FHIR Extensions Pack
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FHIR Extensions Pack, published by HL7 International / FHIR Infrastructure. This is not an authorized publication; it is the continuous build for version 5.1.0-cibuild). This version is based on the current content of https://github.com/HL7/fhir-extensions/ and changes regularly. See the Directory of published versions

ValueSet: ProbabilityDistributionType

Official URL: http://hl7.org/fhir/ValueSet/probability-distribution-type Version: 5.1.0-cibuild
Standards status: Trial-use Maturity Level: 3 Computable Name: ProbabilityDistributionType
Other Identifiers: id: urn:oid:2.16.840.1.113883.4.642.3.907

Codes specifying the type of probability distribution.

References

Changes since version 1.0.0:

  • No changes
  • Logical Definition (CLD)

    • Include these codes as defined in http://terminology.hl7.org/CodeSystem/v3-ProbabilityDistributionType
      CodeDisplayDefinition
      BbetaThe beta-distribution is used for data that is bounded on both sides and might or might not be skewed (e.g., occurs when probabilities are estimated.) Two parameters a and b are available to adjust the curve. The mean m and variance s2 relate as follows: m = a/ (a + b) and s2 = ab/((a + b)2 (a + b + 1)).
      EexponentialUsed for data that describes extinction. The exponential distribution is a special form of g-distribution where a = 1, hence, the relationship to mean m and variance s2 are m = b and s2 = b2.
      FFUsed to describe the quotient of two c2 random variables. The F-distribution has two parameters n1 and n2, which are the numbers of degrees of freedom of the numerator and denominator variable respectively. The relationship to mean m and variance s2 are: m = n2 / (n2 - 2) and s2 = (2 n2 (n2 + n1 - 2)) / (n1 (n2 - 2)2 (n2 - 4)).
      G(gamma)The gamma-distribution used for data that is skewed and bounded to the right, i.e. where the maximum of the distribution curve is located near the origin. The g-distribution has a two parameters a and b. The relationship to mean m and variance s2 is m = a b and s2 = a b2.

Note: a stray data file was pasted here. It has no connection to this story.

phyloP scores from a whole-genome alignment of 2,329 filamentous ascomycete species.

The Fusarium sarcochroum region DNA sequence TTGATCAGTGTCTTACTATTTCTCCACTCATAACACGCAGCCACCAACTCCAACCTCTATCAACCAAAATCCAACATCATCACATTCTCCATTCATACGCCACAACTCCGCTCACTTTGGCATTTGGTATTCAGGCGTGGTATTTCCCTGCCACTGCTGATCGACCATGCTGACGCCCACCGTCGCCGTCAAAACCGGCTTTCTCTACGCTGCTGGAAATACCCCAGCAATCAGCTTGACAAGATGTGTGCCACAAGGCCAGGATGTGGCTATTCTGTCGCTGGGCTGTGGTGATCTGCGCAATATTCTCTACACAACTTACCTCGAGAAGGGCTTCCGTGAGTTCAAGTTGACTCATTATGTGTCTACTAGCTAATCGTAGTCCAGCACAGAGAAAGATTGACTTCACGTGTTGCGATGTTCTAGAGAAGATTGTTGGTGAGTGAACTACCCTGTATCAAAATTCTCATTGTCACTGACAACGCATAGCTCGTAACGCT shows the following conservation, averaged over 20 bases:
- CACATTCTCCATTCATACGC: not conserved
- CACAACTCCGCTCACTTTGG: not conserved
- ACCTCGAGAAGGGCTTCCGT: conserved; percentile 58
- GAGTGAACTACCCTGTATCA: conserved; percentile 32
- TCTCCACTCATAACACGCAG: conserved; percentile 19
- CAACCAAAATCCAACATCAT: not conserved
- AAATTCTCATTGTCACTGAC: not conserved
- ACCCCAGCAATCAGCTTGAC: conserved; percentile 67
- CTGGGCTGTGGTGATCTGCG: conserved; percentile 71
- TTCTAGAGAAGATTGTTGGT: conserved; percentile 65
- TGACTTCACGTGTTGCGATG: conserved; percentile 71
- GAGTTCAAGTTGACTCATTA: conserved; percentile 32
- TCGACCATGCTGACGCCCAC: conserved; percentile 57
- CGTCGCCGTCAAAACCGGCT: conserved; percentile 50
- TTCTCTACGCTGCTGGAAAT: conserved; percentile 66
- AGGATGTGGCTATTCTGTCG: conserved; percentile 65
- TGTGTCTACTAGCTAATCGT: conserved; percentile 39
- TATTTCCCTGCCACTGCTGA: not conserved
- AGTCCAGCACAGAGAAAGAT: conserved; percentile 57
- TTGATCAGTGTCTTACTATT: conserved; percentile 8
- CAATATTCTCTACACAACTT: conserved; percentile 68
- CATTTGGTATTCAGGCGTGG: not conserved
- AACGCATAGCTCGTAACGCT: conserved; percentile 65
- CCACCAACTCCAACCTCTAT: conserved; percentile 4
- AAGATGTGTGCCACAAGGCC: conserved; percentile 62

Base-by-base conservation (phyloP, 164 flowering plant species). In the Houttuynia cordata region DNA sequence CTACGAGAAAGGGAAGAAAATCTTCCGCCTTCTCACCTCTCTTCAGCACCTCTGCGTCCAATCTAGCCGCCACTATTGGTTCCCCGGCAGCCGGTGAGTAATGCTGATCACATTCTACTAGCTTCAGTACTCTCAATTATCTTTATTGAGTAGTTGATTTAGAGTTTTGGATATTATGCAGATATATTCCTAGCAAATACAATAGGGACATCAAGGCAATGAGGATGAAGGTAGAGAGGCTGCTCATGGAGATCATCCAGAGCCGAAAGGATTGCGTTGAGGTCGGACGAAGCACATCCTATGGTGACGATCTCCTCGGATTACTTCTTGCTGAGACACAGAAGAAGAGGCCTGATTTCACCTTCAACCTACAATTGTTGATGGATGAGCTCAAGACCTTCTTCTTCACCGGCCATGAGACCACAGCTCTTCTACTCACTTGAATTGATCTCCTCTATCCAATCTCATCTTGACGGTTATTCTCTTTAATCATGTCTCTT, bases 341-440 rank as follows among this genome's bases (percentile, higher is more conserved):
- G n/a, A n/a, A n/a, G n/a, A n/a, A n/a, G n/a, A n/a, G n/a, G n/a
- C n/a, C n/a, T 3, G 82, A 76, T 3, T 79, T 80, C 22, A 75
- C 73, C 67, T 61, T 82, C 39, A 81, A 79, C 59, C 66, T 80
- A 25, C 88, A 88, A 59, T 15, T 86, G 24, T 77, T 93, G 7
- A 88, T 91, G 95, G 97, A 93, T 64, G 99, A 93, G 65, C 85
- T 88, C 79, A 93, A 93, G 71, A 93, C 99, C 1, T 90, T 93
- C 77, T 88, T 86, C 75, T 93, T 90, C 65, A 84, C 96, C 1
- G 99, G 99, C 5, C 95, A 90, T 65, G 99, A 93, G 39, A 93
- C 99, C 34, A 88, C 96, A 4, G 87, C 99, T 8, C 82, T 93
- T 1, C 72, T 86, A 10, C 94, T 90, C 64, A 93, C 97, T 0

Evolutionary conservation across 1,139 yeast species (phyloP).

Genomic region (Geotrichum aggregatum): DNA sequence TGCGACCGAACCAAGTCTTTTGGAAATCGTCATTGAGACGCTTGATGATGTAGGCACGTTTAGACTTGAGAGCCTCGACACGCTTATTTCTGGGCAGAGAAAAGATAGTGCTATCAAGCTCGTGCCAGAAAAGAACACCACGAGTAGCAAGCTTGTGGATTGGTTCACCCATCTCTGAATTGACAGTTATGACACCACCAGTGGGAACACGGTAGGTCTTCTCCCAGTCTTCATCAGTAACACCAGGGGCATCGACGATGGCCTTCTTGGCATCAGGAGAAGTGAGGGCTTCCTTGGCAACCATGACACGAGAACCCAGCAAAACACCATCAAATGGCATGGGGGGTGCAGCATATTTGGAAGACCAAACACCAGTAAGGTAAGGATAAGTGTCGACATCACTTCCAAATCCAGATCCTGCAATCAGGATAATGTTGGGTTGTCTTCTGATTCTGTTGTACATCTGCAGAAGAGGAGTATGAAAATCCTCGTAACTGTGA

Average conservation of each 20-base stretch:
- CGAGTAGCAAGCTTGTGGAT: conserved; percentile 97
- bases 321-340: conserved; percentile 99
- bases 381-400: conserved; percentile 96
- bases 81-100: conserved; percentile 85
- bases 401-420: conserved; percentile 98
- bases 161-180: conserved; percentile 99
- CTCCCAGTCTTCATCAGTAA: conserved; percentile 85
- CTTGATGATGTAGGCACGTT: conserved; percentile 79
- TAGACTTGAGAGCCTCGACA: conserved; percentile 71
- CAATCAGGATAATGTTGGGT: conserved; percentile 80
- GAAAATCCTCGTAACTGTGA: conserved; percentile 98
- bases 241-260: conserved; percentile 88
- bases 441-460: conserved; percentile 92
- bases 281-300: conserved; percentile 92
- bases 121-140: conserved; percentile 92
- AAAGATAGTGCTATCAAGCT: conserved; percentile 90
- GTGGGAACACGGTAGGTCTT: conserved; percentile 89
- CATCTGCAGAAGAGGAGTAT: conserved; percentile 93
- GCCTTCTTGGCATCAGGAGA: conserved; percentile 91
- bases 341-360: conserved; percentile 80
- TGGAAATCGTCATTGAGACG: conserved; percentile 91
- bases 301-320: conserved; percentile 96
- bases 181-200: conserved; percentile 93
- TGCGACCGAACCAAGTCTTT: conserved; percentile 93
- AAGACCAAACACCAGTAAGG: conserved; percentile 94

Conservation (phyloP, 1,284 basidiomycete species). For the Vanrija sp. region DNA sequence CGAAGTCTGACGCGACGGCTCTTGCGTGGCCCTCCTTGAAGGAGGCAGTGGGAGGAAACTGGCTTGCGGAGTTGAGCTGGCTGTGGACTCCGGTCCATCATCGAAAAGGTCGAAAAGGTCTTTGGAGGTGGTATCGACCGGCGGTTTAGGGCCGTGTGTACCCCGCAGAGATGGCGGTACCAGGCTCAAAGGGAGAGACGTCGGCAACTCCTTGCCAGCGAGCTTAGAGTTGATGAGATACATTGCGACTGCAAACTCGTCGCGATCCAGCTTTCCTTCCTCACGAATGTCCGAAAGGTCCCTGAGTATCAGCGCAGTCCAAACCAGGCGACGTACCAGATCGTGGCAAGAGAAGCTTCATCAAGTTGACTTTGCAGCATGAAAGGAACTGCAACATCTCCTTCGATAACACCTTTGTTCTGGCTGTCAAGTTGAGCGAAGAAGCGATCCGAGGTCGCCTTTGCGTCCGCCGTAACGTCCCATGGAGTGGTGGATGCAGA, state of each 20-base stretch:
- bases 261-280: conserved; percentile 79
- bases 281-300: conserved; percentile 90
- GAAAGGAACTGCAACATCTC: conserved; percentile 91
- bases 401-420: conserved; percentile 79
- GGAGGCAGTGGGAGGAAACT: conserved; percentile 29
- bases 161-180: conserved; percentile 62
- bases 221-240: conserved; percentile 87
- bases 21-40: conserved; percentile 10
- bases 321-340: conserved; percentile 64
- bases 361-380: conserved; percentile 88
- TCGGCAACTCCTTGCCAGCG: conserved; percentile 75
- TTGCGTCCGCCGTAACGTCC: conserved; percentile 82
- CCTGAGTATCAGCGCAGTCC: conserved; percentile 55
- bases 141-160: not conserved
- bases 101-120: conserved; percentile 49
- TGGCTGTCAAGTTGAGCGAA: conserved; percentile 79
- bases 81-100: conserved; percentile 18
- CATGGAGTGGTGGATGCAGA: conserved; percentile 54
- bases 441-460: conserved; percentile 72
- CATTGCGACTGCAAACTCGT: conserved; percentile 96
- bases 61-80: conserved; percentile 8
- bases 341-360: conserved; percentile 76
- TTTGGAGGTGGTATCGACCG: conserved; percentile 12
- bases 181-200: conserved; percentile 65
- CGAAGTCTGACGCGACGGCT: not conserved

LNlog-normalThe logarithmic normal distribution is used to transform skewed random variable X into a normally distributed random variable U = log X. The log-normal distribution can be specified with the properties mean m and standard deviation s. Note however that mean m and standard deviation s are the parameters of the raw value distribution, not the transformed parameters of the lognormal distribution that are conventionally referred to by the same letters. Those log-normal parameters mlog and slog relate to the mean m and standard deviation s of the data value through slog2 = log (s2/m2 + 1) and mlog = log m - slog2/2.
      Nnormal (Gaussian)This is the well-known bell-shaped normal distribution. Because of the central limit theorem, the normal distribution is the distribution of choice for an unbounded random variable that is an outcome of a combination of many stochastic processes. Even for values bounded on a single side (i.e. greater than 0) the normal distribution may be accurate enough if the mean is "far away" from the bound of the scale measured in terms of standard deviations.
      TTUsed to describe the quotient of a normal random variable and the square root of a c2 random variable. The t-distribution has one parameter n, the number of degrees of freedom. The relationship to mean m and variance s2 are: m = 0 and s2 = n / (n - 2)
      UuniformThe uniform distribution assigns a constant probability over the entire interval of possible outcomes, while all outcomes outside this interval are assumed to have zero probability. The width of this interval is 2s sqrt(3). Thus, the uniform distribution assigns the probability densities f(x) = sqrt(2 s sqrt(3)) to values m - s sqrt(3) >= x <= m + s sqrt(3) and f(x) = 0 otherwise.
      X2chi squareUsed to describe the sum of squares of random variables which occurs when a variance is estimated (rather than presumed) from the sample. The only parameter of the c2-distribution is n, so called the number of degrees of freedom (which is the number of independent parts in the sum). The c2-distribution is a special type of g-distribution with parameter a = n /2 and b = 2. Hence, m = n and s2 = 2 n.

     

    Expansion

    This value set contains 9 concepts

    Expansion based on codesystem ProbabilityDistributionType v2.1.0 (CodeSystem)

    CodeSystemDisplayDefinition
      Bhttp://terminology.hl7.org/CodeSystem/v3-ProbabilityDistributionTypebeta